CPI(M) must read the writing on the wall, realign to defeat fascist forces

Written by Y Venu Gopal Reddy | Published on: March 11, 2018

With Bharatiya Janata Party (BJP) saddled in power among Left circles discussion has renewed about the emergence of fascism in India. With release of the draft Political Resolution by the Communist Party of India (Marxist) towards its 22nd Congress, there has been ongoing discussion about Rashtriya Swayamsevak Sangh (RSS), BJP and fascism in a developing country.

Prakash Karat, the former general secretary of Communist Party of India (Marxist) way back in 2016 initiated discussion by stating that the threat to Indian democracy is from authoritarianism which is semi-fascist in character. He also went on to state that there is no sign of fully developed fascism in India (as of now) and the RSS is set to develop into an authoritarian political entity. By stating this, Karat in effect clearly discounted the possibility of emergence of fascism in India.  

Karat argued: “A correct understanding of the ruling regime and the political movement that it represents is necessary because it has a direct bearing on the political strategy and electoral tactics to be followed in order to fight the BJP and the Modi government.” While stressing the necessity for clarity in defining character of BJP, he added: “The BJP is not an ordinary bourgeois party. Its uniqueness lies in its organic links to the Rashtriya Swayamsevak Sangh. The BJP is a right-wing party with respect to its economic and social agenda, and can be characterized as a right-wing party of majoritarian communalism. Further, given its linkage to the RSS, which has a semi-fascist ideology, it is a party that has the potential to impose an authoritarian state on the people when it believes that circumstances warrant it.”

For the benefit of readers, I am giving the web link from where it can be read in original rather than depending on my selective quotes from the article.

This understanding is a slight deviation from what was arrived at 21st Congress of the Party which concluded, “This (BJP emerging as single largest party with required majority to form the government on its own)  has set the stage for a rightwing offensive  comprising an aggressive pursuit of neo-liberal policies and a full-scale attempt by the RSS-led Hindutva forces to advance their communal agenda. Such a conjuncture presages growing authoritarianism.” The understanding pronounced by Karat in his article requires certain preconditions warranted to impose authoritarianism whereas the understanding arrived at 21st Congress is that the conditions are already presages growing authoritarianism.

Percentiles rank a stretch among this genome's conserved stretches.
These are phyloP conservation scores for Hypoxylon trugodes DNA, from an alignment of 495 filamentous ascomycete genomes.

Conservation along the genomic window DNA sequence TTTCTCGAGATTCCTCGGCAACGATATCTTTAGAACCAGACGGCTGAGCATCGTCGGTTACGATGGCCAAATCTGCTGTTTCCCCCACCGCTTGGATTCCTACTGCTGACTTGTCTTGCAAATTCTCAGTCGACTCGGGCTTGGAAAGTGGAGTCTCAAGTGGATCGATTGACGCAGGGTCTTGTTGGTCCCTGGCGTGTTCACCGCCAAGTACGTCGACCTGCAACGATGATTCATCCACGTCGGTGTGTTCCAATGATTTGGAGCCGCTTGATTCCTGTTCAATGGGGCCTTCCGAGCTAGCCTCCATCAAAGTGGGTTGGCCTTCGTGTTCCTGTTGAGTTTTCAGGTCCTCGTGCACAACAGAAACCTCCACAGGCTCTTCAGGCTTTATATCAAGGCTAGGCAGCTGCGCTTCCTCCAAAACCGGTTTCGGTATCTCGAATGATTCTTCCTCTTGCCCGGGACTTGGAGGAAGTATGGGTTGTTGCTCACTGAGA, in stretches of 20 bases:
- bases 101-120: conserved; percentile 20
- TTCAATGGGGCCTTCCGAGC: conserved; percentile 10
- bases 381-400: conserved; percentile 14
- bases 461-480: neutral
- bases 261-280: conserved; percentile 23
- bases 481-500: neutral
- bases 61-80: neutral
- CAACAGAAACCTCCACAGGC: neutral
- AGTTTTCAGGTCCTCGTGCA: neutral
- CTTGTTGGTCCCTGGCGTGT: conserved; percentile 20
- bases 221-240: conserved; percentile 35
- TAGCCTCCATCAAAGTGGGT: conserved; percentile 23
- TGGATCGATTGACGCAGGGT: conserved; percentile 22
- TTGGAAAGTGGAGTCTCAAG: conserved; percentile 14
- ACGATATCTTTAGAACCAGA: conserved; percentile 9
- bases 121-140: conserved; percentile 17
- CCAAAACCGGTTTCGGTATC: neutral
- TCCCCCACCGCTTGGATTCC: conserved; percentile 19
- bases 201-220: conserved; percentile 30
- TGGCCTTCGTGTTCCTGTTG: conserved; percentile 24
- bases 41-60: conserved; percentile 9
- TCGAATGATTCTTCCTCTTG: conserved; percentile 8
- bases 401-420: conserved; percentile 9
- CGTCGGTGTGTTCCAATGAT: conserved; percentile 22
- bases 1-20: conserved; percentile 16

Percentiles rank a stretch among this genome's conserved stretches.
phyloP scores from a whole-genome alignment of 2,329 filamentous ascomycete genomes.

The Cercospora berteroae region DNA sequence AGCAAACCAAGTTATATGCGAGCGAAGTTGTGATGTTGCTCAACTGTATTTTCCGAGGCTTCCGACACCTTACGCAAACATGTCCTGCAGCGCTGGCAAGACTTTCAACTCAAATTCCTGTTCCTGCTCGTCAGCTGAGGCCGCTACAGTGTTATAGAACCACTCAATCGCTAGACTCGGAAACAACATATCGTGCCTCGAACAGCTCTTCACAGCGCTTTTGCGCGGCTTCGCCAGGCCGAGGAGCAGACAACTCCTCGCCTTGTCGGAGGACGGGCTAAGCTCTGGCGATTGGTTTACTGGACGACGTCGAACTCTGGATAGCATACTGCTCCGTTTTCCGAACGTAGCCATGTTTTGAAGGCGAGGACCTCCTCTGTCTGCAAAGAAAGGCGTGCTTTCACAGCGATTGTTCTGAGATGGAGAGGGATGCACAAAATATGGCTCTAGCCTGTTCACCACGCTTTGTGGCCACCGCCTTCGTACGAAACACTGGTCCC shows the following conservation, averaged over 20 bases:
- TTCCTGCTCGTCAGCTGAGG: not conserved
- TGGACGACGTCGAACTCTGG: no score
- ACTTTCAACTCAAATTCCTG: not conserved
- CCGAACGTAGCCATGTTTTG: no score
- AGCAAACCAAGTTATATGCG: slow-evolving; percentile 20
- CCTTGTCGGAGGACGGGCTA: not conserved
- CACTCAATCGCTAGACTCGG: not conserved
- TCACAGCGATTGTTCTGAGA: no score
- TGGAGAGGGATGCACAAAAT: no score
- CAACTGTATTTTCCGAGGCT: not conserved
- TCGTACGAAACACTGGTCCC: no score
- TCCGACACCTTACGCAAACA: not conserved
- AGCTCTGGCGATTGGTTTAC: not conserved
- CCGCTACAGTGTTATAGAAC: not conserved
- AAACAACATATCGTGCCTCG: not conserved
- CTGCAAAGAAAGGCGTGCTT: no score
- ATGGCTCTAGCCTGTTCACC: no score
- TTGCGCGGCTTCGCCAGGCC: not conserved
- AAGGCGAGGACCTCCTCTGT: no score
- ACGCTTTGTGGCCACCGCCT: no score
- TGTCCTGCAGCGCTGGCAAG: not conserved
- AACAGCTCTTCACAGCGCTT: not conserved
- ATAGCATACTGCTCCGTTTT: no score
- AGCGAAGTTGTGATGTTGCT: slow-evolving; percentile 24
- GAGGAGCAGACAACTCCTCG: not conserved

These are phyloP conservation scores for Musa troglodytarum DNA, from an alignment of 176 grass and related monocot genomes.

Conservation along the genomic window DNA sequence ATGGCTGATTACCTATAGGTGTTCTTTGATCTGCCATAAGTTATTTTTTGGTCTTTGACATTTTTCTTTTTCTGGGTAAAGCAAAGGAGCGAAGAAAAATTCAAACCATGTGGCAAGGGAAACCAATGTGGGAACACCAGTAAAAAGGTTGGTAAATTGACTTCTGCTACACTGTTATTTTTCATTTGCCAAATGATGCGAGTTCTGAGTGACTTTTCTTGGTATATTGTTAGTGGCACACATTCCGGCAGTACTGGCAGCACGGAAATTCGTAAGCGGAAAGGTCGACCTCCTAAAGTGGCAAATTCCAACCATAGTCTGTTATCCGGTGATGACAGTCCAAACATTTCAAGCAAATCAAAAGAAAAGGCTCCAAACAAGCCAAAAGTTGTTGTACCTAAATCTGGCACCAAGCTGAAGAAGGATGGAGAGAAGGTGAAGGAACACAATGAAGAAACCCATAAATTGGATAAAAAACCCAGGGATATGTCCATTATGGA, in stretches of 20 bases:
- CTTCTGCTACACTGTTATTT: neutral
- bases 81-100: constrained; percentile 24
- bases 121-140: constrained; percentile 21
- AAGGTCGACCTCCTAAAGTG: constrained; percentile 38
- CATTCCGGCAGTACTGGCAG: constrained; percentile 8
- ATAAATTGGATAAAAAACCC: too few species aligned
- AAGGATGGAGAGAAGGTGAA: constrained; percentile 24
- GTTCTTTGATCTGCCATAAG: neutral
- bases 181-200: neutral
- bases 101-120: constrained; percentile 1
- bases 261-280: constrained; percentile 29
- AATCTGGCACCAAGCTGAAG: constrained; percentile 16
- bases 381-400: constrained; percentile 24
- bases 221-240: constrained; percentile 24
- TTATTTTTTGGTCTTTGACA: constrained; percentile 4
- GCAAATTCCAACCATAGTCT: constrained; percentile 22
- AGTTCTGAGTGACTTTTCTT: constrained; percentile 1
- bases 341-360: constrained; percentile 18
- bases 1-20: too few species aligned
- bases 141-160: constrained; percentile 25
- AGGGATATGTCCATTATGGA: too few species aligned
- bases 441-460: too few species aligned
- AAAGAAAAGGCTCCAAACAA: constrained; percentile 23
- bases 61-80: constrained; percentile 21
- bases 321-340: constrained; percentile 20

The argument expounded by Karat not only rules out any possibility of fascism in India. According to him even authoritarianism is not warranted by circumstances. In support of his argument, he goes back to the classic definition of fascism and states that fascism in power is “the open terrorist dictatorship of the most reactionary, most chauvinistic and most imperialist elements of finance capital.” He further states, “In India today, neither has fascism been established, nor are the conditions present — in political, economic and class terms — for a fascist regime to be established.”

These are the key elements that led Karat to reach above conclusion. “There is no crisis that threatens a collapse of the capitalist system; the ruling classes of India face no threat to their class rule. No section of the ruling class is currently working for the overthrow of the bourgeois parliamentary system. What the ruling classes seek to do is to use forms of authoritarianism to serve their class interests.”

While affirming that so called chauvinist nationalistic Hindutva ideology at work does not constitute the establishment of a fascist order, at the same time he agrees that they pose a danger to democracy and secularism, and concludes that  India today confronts the advance of an authoritarianism that is fuelled by a potent mix of neo-liberalism and communalism.

According to him, there are two components among the major source of authoritarianism at work in India, ie, Hindutva communalism and right-wing neo-liberal drive. The neo-liberal regime acts to constrict democratic space, homogenize all bourgeois parties, hollow out parliamentary democracy and render the people powerless as regards basic policy-making. The impact of neo-liberalism on the political system has led to the narrowing of democracy.